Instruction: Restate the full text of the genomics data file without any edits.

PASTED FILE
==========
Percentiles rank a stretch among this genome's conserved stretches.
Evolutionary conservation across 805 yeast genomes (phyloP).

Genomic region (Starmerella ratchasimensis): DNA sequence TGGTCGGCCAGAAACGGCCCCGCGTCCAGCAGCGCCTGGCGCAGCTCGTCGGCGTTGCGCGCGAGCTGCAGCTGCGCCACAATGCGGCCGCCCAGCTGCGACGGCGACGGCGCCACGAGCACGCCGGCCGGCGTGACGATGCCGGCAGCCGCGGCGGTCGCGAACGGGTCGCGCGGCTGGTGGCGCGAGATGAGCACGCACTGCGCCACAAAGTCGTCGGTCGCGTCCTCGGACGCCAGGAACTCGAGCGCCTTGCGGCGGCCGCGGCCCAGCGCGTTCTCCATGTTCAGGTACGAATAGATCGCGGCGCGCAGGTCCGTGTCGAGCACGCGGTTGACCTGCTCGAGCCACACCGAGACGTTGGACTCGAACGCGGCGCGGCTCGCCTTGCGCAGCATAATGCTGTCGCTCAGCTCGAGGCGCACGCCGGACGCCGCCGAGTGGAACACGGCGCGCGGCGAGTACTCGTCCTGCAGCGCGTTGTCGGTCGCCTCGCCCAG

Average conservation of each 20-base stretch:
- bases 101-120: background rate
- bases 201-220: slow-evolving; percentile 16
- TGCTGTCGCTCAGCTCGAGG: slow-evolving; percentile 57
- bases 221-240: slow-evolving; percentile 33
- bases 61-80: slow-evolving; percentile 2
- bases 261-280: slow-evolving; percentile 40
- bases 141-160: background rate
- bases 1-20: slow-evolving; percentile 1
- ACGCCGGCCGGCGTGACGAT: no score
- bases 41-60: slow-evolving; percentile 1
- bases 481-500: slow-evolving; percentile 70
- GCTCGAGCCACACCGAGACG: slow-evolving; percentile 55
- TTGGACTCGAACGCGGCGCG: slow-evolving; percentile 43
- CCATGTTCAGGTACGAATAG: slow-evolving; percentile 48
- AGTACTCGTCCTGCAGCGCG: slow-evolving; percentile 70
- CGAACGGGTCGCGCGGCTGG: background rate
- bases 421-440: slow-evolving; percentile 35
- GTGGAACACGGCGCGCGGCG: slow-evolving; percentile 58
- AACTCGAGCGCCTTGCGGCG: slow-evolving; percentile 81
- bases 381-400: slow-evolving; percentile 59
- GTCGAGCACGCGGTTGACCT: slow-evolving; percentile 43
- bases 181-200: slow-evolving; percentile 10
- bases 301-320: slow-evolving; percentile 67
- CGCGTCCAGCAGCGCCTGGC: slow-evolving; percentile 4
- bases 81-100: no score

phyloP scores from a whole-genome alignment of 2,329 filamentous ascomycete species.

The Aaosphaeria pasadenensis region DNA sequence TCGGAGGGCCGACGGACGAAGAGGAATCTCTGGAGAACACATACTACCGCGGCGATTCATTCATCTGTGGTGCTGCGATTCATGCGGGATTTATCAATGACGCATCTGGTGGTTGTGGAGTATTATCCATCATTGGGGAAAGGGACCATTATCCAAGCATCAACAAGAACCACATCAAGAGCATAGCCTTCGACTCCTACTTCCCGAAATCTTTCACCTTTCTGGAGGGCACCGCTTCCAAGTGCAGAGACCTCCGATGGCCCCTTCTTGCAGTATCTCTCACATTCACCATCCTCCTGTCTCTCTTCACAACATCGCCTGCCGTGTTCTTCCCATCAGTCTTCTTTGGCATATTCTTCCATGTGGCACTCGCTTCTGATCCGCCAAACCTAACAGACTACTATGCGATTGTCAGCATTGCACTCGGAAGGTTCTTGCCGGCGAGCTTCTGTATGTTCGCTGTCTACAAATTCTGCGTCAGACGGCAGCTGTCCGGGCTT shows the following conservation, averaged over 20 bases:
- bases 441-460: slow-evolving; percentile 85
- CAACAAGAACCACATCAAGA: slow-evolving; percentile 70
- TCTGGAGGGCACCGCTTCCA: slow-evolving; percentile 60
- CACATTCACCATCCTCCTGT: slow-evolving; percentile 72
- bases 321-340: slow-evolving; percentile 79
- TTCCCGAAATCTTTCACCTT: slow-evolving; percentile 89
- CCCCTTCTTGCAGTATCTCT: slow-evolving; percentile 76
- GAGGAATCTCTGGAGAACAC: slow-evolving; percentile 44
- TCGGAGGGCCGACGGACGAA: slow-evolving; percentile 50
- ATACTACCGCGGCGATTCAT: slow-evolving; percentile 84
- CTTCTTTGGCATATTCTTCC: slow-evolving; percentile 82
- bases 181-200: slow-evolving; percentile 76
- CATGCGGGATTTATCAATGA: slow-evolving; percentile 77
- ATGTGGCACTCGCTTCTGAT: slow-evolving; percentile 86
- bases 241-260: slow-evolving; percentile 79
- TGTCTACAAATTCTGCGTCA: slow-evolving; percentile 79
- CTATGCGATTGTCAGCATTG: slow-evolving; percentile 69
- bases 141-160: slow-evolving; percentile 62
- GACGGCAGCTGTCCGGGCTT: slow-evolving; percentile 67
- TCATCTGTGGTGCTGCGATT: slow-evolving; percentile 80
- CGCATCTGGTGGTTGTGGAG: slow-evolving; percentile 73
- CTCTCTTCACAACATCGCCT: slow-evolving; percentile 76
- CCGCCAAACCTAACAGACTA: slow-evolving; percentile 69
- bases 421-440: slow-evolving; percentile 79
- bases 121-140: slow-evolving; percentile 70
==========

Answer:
Percentiles rank a stretch among this genome's conserved stretches.
Evolutionary conservation across 805 yeast genomes (phyloP).

Genomic region (Starmerella ratchasimensis): DNA sequence TGGTCGGCCAGAAACGGCCCCGCGTCCAGCAGCGCCTGGCGCAGCTCGTCGGCGTTGCGCGCGAGCTGCAGCTGCGCCACAATGCGGCCGCCCAGCTGCGACGGCGACGGCGCCACGAGCACGCCGGCCGGCGTGACGATGCCGGCAGCCGCGGCGGTCGCGAACGGGTCGCGCGGCTGGTGGCGCGAGATGAGCACGCACTGCGCCACAAAGTCGTCGGTCGCGTCCTCGGACGCCAGGAACTCGAGCGCCTTGCGGCGGCCGCGGCCCAGCGCGTTCTCCATGTTCAGGTACGAATAGATCGCGGCGCGCAGGTCCGTGTCGAGCACGCGGTTGACCTGCTCGAGCCACACCGAGACGTTGGACTCGAACGCGGCGCGGCTCGCCTTGCGCAGCATAATGCTGTCGCTCAGCTCGAGGCGCACGCCGGACGCCGCCGAGTGGAACACGGCGCGCGGCGAGTACTCGTCCTGCAGCGCGTTGTCGGTCGCCTCGCCCAG

Average conservation of each 20-base stretch:
- bases 101-120: background rate
- bases 201-220: slow-evolving; percentile 16
- TGCTGTCGCTCAGCTCGAGG: slow-evolving; percentile 57
- bases 221-240: slow-evolving; percentile 33
- bases 61-80: slow-evolving; percentile 2
- bases 261-280: slow-evolving; percentile 40
- bases 141-160: background rate
- bases 1-20: slow-evolving; percentile 1
- ACGCCGGCCGGCGTGACGAT: no score
- bases 41-60: slow-evolving; percentile 1
- bases 481-500: slow-evolving; percentile 70
- GCTCGAGCCACACCGAGACG: slow-evolving; percentile 55
- TTGGACTCGAACGCGGCGCG: slow-evolving; percentile 43
- CCATGTTCAGGTACGAATAG: slow-evolving; percentile 48
- AGTACTCGTCCTGCAGCGCG: slow-evolving; percentile 70
- CGAACGGGTCGCGCGGCTGG: background rate
- bases 421-440: slow-evolving; percentile 35
- GTGGAACACGGCGCGCGGCG: slow-evolving; percentile 58
- AACTCGAGCGCCTTGCGGCG: slow-evolving; percentile 81
- bases 381-400: slow-evolving; percentile 59
- GTCGAGCACGCGGTTGACCT: slow-evolving; percentile 43
- bases 181-200: slow-evolving; percentile 10
- bases 301-320: slow-evolving; percentile 67
- CGCGTCCAGCAGCGCCTGGC: slow-evolving; percentile 4
- bases 81-100: no score

phyloP scores from a whole-genome alignment of 2,329 filamentous ascomycete species.

The Aaosphaeria pasadenensis region DNA sequence TCGGAGGGCCGACGGACGAAGAGGAATCTCTGGAGAACACATACTACCGCGGCGATTCATTCATCTGTGGTGCTGCGATTCATGCGGGATTTATCAATGACGCATCTGGTGGTTGTGGAGTATTATCCATCATTGGGGAAAGGGACCATTATCCAAGCATCAACAAGAACCACATCAAGAGCATAGCCTTCGACTCCTACTTCCCGAAATCTTTCACCTTTCTGGAGGGCACCGCTTCCAAGTGCAGAGACCTCCGATGGCCCCTTCTTGCAGTATCTCTCACATTCACCATCCTCCTGTCTCTCTTCACAACATCGCCTGCCGTGTTCTTCCCATCAGTCTTCTTTGGCATATTCTTCCATGTGGCACTCGCTTCTGATCCGCCAAACCTAACAGACTACTATGCGATTGTCAGCATTGCACTCGGAAGGTTCTTGCCGGCGAGCTTCTGTATGTTCGCTGTCTACAAATTCTGCGTCAGACGGCAGCTGTCCGGGCTT shows the following conservation, averaged over 20 bases:
- bases 441-460: slow-evolving; percentile 85
- CAACAAGAACCACATCAAGA: slow-evolving; percentile 70
- TCTGGAGGGCACCGCTTCCA: slow-evolving; percentile 60
- CACATTCACCATCCTCCTGT: slow-evolving; percentile 72
- bases 321-340: slow-evolving; percentile 79
- TTCCCGAAATCTTTCACCTT: slow-evolving; percentile 89
- CCCCTTCTTGCAGTATCTCT: slow-evolving; percentile 76
- GAGGAATCTCTGGAGAACAC: slow-evolving; percentile 44
- TCGGAGGGCCGACGGACGAA: slow-evolving; percentile 50
- ATACTACCGCGGCGATTCAT: slow-evolving; percentile 84
- CTTCTTTGGCATATTCTTCC: slow-evolving; percentile 82
- bases 181-200: slow-evolving; percentile 76
- CATGCGGGATTTATCAATGA: slow-evolving; percentile 77
- ATGTGGCACTCGCTTCTGAT: slow-evolving; percentile 86
- bases 241-260: slow-evolving; percentile 79
- TGTCTACAAATTCTGCGTCA: slow-evolving; percentile 79
- CTATGCGATTGTCAGCATTG: slow-evolving; percentile 69
- bases 141-160: slow-evolving; percentile 62
- GACGGCAGCTGTCCGGGCTT: slow-evolving; percentile 67
- TCATCTGTGGTGCTGCGATT: slow-evolving; percentile 80
- CGCATCTGGTGGTTGTGGAG: slow-evolving; percentile 73
- CTCTCTTCACAACATCGCCT: slow-evolving; percentile 76
- CCGCCAAACCTAACAGACTA: slow-evolving; percentile 69
- bases 421-440: slow-evolving; percentile 79
- bases 121-140: slow-evolving; percentile 70